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About mvecht

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  1. @Geoff Great report and stunning Photos. Please check the Oxpecker in post nr 1. I believe that you have mis indentified it. I believe that it is a Yellowbilled Oxpecker
  2. @modleski I have seen articles where the hierachy of African predators was shown as follows Lion, Hyena, Wild Dog, Leopard, Cheetah. In the scene above more Hyenas arrived and the dogs left, but there was basically nothing left to fight about. In the evening the Dogs took down another Impala. The Hyenas took over the kill two minutes later as in this case the numbers were in favour of the Hyenas. The Dogs left the kill without a fight.
  3. Thank you for a great report. Very nice video of the dogs. I believe that if the Dog to Hyena ratio is 4:1 the dogs will win and vice versa. Below a few pictures from Kwando Lebala 2005 with Dogs and Hyenas fighting over a Wild Dog kill. The Dogs had already eaten most of the Impala by the time the Hyenas arrived. Hy PS The fourth picture appears in the July 2017 sightings report from Kwando
  4. Hi I can confirm that hunting is offered according to the Danish website. I am Danish so google translate is not needed They even make it easier by offering international visitors the possibility to rent weapons so they dont have to deal with carrying guns across borders.They also have a shooting range that is also being used by other people in the region. I am not against hunting per say (for non endangered species that can be used for food), but I am not sure that I would appreciate the noise that comes with hunting and a shooting range nearby.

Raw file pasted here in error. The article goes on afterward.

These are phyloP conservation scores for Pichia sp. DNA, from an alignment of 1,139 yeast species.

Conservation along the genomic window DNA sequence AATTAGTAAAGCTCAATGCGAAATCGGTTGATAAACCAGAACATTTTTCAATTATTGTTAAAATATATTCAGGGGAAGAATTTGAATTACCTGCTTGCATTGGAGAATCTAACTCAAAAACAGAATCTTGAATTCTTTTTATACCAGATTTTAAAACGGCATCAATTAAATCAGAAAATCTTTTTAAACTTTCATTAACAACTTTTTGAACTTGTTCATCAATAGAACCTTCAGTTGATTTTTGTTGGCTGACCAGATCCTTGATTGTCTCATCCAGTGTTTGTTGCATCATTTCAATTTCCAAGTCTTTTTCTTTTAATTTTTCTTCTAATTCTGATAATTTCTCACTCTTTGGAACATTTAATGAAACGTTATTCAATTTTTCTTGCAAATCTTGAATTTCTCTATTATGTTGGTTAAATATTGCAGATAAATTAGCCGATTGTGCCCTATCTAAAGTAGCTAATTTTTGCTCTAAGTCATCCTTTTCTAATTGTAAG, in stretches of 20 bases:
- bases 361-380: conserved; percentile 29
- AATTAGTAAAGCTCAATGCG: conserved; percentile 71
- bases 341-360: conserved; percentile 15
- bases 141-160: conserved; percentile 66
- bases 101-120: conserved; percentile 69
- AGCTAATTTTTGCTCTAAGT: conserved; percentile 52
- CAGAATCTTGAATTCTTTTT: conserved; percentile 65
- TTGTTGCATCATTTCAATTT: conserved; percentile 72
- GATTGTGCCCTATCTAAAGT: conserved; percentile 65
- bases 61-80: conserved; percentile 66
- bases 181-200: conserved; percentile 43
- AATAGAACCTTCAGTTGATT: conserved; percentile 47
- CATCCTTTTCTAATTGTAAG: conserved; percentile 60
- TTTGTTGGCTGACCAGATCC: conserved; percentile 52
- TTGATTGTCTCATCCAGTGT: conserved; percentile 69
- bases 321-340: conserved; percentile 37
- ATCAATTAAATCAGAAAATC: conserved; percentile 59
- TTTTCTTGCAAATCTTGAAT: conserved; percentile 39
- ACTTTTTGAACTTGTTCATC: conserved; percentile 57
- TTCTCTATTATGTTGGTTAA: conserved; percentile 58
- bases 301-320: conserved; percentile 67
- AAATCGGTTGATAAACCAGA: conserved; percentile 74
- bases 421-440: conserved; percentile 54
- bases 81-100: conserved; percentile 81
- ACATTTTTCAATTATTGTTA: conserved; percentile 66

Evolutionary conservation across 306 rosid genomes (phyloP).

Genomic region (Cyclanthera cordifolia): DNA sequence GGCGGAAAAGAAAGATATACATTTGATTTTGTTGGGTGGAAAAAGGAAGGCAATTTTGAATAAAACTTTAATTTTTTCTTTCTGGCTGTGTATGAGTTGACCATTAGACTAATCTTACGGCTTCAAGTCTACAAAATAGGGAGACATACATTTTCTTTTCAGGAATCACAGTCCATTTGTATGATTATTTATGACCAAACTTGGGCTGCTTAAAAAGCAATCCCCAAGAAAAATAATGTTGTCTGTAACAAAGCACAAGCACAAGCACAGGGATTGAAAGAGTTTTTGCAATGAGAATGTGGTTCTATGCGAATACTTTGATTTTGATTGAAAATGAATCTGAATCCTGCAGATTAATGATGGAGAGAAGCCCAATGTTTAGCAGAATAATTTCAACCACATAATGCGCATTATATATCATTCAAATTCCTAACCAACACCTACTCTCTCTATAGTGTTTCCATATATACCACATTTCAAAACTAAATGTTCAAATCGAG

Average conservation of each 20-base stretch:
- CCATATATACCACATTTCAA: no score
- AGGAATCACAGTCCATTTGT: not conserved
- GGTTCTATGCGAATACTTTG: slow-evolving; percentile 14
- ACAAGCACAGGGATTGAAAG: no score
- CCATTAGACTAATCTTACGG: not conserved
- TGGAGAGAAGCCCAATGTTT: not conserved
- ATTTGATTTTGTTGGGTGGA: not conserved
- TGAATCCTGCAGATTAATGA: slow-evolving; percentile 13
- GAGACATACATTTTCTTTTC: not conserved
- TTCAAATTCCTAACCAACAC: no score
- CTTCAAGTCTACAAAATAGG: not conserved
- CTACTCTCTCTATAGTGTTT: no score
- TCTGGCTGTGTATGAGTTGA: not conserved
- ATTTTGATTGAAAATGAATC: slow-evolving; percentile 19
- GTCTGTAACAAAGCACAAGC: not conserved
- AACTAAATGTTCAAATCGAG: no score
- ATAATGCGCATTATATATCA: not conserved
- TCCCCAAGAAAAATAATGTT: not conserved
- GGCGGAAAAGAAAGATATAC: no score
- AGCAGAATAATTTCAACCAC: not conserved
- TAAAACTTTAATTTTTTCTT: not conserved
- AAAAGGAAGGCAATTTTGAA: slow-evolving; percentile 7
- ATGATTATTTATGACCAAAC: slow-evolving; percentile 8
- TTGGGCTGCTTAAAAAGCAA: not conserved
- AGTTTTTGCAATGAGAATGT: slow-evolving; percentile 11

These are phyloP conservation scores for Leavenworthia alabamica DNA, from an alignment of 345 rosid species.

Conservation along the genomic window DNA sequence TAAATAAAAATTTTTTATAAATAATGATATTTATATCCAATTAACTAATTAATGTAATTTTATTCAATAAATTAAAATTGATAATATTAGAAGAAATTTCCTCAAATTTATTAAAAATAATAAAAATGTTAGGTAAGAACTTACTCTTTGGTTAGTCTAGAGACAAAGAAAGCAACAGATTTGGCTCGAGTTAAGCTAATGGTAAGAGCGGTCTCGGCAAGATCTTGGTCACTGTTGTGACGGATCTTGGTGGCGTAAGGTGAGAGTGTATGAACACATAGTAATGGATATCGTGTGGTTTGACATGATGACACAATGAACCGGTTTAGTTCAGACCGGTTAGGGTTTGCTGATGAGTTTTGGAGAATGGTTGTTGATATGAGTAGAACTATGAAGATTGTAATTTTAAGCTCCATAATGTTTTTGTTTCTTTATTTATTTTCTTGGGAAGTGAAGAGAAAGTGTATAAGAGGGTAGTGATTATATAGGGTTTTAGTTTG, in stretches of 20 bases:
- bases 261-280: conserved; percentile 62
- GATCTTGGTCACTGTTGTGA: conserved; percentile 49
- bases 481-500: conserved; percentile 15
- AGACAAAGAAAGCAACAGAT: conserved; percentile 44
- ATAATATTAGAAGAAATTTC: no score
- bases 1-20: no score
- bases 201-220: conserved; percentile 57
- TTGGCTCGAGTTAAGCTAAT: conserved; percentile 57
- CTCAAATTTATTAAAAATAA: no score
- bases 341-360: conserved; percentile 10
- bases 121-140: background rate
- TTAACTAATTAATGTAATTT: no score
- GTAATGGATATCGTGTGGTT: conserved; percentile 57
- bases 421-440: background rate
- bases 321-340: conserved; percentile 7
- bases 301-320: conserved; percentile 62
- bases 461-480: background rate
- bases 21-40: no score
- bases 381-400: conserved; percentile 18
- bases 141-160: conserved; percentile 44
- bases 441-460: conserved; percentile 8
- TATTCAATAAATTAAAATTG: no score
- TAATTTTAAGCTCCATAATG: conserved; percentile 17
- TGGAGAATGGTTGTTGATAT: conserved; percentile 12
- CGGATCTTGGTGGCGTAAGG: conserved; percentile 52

5. At Kwara one of the cleaning ladies forgot to zip the tent. On returning to camp after a game drive I saw Baboons running into the tent from one end and out the other. Probably 30 Baboons in total. Only damage was some poop on the bed and some glasses and jars thrown on the floor. In Namibia I had a Genet inside the room scurrying around for a while. In Malaysia I have had a Gecko fall into one of the dishes on the dinner table PS today at 6 PM we had a Bat flying around in the living room. It happens occasionnaly but typically not that early in the day. It does not get dark until 9 PM.
  6. European Beeeater, Hungary May 2017
  7. Hi guys I am not quite happy with the wing shape for a Marsh Harrier. I would expect longer and narrower wings as well as some darker wing tips. However I am at a loss to suggest a different species.
  8. @@Hads Looks like a juvenile Martial Eagle to me.
  9. @madaoutcheetah Happy New Year Hari Fantastic Pictures. Any Pictures of Tigers at the Castle in Ranthambhore
  10. @@madaboutcheetah Hari I was very lucky to see a Florida Panther in Kissimmee Florida about 10 years ago. We were playing golf on a course that has huge areas of wetlands. It was relatively early in the morning and the Panther (sub species of the Cougar) was stalking a Heron but had a narrow miss. We watched the Panther for about a minute but unfortunately I did not bring a camera. Considering that there are less than 200 Florida Panthers in the wild it was an extremely Lucky sighting.
  11. Hari Great capture of the "river crossing". Babbons in Water are quite a sight.
  12. #46 Looks like Spurwinged Geese, Cattle Egret and Black-winged Stilt
  13. @@FlyTraveler Thank you for your kind Words. We missed the bulk of the migration by half a day! As we entered Ndutu they were entering the South western part of the Serengeti. We could see it in the distance but were not allowed to drive there.
  14. @@optig @@Kitsafari I think the birds are as follows 1 Looks like an European Roller 2,3 White bellied Go Away bird 4 Not sure but does not look like a Peregrine 5 Eastern Chanting Goshawk 6 Helmeted Guineafowl 7 Yellow necked Spurfowl 8 Female Giant Kingfisher
  15. @@optig @@Kitsafari 1 Looks like an European Roller 2,3 White bellied Go Away bird 4 Not sure but does not look like a Peregrine 5 Eastern Chanting Goshawk 6 Helmeted Guineafowl 7

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